“We’re working them hard,” said Judy, who worries about his staff. “They’re almost all pulling overtime.”

At St. Luke’s hospital system, increasing numbers of workers are out because of COVID-19, officials said. Besides canceling elective surgeries, the hospitals tried to save bed space by sending 160 patients — 140 with COVID-19 — home with devices to measure the oxygen in their blood.

Now, hospitals are planning what to do if there aren’t enough workers or beds available in an entire region. Health care workers would have to choose who gets treatment and who doesn’t.

“That’s really when we’re at risk for what’s called the ‘crisis standards,'” said Hill, noting that the state would decide when to institute them. “We’re very concerned in the next two weeks.”

Idaho’s crisis plan divides the sick into categories, prioritizing those with life-threatening illnesses or injuries who are expected to survive and giving only comfort care to those who aren’t.

Rural areas generally avoided large numbers of COVID-19 infections for months but now they’re widespread. Recently, a surge of infections in southern Idaho filled hospital beds and forced some patients to be transferred to the Boise area.

When people started getting sick in March, Republican Gov. Brad Little issued a stay-at-home order that lasted just over a month and stopped the virus’s spread. But unemployment skyrocketed from under 3% to nearly 12%.

Restrictions gradually were lifted, but as infections and deaths surged again, Little reinstated some rules last month, including limiting gatherings to 10 or fewer. He also activated 100 National Guard troops to free up medical workers, getting them trained on mobile testing support, facility decontamination and COVID-19 screenings.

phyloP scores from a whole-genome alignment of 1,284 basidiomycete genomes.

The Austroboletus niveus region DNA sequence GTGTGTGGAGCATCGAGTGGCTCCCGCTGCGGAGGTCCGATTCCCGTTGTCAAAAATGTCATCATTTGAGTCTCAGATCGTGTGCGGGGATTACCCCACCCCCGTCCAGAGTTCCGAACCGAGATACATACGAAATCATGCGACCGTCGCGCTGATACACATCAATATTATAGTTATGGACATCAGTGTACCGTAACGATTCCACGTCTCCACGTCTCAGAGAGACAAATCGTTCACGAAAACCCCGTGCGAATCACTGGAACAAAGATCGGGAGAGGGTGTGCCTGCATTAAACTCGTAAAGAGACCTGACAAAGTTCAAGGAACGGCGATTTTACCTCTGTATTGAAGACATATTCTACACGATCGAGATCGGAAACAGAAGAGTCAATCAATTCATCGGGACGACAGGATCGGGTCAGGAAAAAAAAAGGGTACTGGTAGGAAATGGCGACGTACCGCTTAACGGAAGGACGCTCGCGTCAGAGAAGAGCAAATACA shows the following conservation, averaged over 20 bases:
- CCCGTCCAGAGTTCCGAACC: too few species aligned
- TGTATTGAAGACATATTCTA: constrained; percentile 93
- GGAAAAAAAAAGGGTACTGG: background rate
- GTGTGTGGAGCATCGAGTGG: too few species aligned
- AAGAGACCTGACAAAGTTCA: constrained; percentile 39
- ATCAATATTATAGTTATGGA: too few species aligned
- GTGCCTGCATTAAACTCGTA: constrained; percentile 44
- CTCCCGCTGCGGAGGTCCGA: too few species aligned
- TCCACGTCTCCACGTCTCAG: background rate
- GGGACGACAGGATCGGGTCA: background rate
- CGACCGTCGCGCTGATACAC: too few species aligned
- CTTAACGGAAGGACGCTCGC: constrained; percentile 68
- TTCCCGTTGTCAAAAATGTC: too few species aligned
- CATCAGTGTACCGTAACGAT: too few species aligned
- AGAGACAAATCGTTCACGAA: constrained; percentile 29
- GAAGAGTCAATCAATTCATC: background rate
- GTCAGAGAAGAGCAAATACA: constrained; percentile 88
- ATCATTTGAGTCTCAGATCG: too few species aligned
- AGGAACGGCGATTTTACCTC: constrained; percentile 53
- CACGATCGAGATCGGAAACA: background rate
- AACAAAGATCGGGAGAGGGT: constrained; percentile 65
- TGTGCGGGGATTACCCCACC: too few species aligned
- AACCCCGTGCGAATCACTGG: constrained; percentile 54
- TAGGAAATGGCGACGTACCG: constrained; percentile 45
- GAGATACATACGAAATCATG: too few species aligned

Nickolas Orr was one of two soldiers meeting patients in their cars outside the Primary Health clinic.

“Some people do seem a little nervous,” he said, directing them where to go depending on whether they were sick and had an appointment or felt fine but wanted a test.

While Little was among the first governors to publicly wear a mask last spring, he’s declined to issue a statewide mandate, saying more people will wear them if it’s a choice.

There’s plenty of resistance. About 64% of Idaho voters supported President Donald Trump, who has been dismissive of mask-wearing and ridiculed President-elect Joe Biden for wearing one during the campaign.

Some sheriffs say they won’t enforce mask requirements. A lawmaker has compared Little to Hitler for issuing pandemic restrictions. The Republican-dominated Legislature plans legislation next month limiting the governor’s ability to declare emergencies.

And in Boise, which has a mask mandate, protesters recently went into stores and restaurants without face coverings to complain that their rights were being violated.

Meanwhile, inside the Primary Health clinic, Thomas, the physician assistant, put on sterilized protective equipment as workers sanitized an exam room before the next patient.

The clinic no longer has time to call everyone who tests positive for COVID-19. Most get a text. Only those in high-risk groups with the greatest chance of dying get a phone call, that human voice.

“Not infecting others is kind of the name of the game right now,” Thomas said. But she doesn’t have a lot of hope. “I think we are going to get busier and busier.”